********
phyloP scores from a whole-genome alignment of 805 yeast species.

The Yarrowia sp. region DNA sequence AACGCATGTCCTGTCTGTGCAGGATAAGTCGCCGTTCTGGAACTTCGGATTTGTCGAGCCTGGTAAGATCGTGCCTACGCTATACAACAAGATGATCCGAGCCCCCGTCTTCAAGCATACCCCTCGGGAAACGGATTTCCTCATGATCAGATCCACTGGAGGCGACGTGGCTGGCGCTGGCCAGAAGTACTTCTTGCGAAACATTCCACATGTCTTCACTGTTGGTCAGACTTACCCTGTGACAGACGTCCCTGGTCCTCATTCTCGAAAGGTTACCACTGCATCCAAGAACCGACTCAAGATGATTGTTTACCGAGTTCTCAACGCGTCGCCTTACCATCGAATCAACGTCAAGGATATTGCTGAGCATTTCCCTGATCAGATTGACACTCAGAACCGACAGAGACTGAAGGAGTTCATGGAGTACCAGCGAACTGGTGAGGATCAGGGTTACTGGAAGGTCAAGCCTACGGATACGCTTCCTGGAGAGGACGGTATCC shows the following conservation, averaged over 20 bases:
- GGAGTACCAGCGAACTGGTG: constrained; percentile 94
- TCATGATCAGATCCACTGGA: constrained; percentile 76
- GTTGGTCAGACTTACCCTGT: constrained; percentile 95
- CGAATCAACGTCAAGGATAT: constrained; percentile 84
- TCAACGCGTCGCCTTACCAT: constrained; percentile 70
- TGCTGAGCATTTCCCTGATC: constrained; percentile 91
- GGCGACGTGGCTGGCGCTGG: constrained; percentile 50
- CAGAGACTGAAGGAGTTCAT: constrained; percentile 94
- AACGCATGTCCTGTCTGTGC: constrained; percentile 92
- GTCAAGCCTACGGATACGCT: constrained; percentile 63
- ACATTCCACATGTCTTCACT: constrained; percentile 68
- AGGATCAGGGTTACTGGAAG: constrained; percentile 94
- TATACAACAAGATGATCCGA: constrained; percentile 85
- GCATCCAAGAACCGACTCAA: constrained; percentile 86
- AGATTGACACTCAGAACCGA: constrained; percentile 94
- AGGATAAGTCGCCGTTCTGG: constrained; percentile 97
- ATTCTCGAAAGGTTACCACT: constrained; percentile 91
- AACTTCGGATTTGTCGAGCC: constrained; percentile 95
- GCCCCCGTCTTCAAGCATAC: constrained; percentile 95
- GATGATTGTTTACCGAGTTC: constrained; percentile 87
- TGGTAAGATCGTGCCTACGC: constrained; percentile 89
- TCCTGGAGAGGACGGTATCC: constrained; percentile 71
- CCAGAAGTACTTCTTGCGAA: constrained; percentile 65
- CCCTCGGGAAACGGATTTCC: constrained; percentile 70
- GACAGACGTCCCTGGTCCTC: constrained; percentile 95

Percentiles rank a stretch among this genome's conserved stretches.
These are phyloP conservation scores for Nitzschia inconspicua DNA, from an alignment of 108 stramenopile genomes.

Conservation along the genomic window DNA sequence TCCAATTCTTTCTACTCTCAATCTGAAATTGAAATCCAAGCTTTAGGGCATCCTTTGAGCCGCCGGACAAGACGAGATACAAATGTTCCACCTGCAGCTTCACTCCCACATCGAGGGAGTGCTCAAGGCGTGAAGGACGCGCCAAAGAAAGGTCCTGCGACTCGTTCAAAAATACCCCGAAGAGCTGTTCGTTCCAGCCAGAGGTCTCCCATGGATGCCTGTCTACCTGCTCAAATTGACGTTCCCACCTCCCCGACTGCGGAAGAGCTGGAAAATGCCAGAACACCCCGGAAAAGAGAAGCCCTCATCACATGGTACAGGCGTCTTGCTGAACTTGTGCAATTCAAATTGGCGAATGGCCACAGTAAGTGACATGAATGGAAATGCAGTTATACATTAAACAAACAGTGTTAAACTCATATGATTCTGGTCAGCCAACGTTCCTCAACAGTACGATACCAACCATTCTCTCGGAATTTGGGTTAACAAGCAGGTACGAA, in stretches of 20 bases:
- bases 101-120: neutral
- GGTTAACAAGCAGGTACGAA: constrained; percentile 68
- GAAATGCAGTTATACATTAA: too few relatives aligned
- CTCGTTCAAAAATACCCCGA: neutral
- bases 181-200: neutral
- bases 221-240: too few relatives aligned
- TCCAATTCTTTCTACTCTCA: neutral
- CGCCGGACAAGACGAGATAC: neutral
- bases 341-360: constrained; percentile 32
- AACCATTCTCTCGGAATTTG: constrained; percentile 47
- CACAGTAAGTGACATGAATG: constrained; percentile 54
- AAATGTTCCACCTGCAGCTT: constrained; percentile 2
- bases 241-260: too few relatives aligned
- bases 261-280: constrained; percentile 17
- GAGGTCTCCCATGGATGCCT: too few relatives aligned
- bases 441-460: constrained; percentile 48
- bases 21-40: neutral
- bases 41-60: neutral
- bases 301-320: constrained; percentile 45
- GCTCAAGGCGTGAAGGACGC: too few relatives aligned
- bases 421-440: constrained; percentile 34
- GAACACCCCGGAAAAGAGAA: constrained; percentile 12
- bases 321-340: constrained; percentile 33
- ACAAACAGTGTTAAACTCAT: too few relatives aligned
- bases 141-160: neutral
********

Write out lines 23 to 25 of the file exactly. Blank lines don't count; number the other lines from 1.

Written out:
- TGGTAAGATCGTGCCTACGC: constrained; percentile 89
- TCCTGGAGAGGACGGTATCC: constrained; percentile 71
- CCAGAAGTACTTCTTGCGAA: constrained; percentile 65